How the AI boom will change the rules of enterprise data center hardware asset management

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AI brings both challenges and solutions to data center hardware management. The most successful operators will be those who apply AI to develop innovative solutions to the capacity and environmental challenges this new world presents.

2 August 20237 mins
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The AI boom is both an opportunity and a challenge for enterprise data centers. AI promises to simplify some of the most challenging management tasks but it will also require infrastructure upgrades that tax existing power and cooling systems and bring more workload variability.

Let’s first look at the benefits

Hardware asset management in data centers has traditionally been an error-prone manual process involving tedious tracking, evaluation, and maintenance of physical and digital assets.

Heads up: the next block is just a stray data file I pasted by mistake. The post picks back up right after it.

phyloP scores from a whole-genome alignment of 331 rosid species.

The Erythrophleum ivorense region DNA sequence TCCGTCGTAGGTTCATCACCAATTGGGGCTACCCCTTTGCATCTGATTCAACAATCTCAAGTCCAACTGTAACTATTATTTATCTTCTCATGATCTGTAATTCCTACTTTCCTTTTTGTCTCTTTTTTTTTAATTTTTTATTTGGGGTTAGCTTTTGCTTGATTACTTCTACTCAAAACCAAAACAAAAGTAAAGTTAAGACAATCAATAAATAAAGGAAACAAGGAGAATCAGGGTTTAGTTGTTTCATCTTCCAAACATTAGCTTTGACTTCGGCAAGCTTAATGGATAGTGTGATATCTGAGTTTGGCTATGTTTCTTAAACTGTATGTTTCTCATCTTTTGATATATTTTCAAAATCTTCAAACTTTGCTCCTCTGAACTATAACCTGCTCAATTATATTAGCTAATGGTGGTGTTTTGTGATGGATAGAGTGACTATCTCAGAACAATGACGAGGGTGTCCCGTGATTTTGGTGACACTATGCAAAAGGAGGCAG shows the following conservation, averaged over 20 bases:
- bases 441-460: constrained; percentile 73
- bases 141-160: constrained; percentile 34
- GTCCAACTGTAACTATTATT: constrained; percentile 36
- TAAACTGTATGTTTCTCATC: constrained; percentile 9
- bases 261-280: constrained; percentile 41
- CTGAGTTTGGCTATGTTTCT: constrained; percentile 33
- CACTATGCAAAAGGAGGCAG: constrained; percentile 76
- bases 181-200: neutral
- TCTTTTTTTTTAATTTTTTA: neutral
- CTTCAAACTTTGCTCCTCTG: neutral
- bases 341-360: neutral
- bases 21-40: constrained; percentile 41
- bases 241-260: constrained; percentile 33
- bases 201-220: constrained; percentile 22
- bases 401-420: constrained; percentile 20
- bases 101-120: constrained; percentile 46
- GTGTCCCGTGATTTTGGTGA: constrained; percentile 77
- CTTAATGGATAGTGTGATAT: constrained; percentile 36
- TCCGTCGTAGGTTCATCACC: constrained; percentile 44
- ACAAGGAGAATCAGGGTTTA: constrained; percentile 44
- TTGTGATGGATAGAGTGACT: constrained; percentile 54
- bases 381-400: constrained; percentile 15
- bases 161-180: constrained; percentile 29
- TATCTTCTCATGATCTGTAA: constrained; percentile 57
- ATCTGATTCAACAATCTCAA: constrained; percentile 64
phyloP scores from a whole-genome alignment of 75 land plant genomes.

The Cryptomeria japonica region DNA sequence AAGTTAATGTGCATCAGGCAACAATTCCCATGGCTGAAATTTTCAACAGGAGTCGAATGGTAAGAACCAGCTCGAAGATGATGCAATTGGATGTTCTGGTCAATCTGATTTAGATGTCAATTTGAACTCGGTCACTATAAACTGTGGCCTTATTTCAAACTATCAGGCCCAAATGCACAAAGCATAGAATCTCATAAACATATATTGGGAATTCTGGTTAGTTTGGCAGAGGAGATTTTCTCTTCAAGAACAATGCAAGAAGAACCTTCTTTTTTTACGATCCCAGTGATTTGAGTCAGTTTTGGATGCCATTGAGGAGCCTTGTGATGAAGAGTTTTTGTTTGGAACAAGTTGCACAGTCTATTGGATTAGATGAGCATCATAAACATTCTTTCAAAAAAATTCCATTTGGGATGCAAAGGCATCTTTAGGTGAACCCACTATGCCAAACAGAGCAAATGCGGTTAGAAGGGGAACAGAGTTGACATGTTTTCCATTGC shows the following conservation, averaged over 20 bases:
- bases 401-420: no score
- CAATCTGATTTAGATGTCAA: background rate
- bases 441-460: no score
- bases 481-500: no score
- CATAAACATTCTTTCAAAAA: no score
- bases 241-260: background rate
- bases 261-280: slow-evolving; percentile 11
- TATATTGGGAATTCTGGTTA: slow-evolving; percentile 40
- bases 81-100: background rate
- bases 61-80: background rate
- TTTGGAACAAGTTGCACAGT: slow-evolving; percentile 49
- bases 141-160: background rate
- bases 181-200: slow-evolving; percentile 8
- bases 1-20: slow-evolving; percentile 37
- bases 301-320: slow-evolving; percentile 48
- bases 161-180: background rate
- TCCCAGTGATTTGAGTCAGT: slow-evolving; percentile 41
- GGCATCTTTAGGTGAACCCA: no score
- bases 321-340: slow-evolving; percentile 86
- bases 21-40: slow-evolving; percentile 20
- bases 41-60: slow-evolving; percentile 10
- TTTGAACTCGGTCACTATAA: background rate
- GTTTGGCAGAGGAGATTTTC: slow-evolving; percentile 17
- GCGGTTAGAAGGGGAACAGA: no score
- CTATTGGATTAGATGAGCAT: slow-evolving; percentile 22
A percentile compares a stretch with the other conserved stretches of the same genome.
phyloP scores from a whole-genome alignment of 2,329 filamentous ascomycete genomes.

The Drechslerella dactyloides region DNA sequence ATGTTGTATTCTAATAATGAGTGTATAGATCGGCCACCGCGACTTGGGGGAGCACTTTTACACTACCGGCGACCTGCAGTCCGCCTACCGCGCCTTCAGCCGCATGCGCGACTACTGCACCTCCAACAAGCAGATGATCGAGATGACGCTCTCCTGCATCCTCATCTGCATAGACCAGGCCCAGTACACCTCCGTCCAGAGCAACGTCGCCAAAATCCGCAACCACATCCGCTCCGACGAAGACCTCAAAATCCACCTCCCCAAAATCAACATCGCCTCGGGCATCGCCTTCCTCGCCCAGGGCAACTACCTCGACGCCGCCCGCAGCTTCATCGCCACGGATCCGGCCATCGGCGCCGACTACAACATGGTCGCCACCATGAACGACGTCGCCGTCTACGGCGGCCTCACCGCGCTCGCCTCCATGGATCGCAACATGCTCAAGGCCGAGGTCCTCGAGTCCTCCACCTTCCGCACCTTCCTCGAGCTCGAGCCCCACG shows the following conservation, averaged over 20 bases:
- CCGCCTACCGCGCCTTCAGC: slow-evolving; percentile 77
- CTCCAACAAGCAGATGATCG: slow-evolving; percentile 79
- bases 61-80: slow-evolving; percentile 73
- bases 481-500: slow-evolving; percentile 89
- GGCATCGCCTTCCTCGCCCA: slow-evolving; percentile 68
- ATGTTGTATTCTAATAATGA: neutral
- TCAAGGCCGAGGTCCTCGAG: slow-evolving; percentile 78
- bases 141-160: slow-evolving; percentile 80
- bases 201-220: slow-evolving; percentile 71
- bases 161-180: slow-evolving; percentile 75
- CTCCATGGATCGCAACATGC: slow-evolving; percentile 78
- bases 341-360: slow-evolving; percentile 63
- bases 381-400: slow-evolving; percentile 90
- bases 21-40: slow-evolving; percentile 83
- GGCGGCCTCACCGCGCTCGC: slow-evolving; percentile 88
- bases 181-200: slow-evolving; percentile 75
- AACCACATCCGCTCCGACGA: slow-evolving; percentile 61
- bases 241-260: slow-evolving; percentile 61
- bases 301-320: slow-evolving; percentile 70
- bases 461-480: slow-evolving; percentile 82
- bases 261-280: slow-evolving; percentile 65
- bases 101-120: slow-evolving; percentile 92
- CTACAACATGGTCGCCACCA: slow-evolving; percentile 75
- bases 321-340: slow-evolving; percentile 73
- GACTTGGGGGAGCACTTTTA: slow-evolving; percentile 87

AI can automate much of this work while also enhancing accuracy and driving higher efficiencies.

AI-driven tools can use sensors and software agents to track inventory, monitor equipment status, and check for compliance with policies and regulations.

AI can also enable the game-changing practice of predictive maintenance.

Traditionally, data center maintenance has been primarily reactive, addressing issues only when failures occurred or were imminent.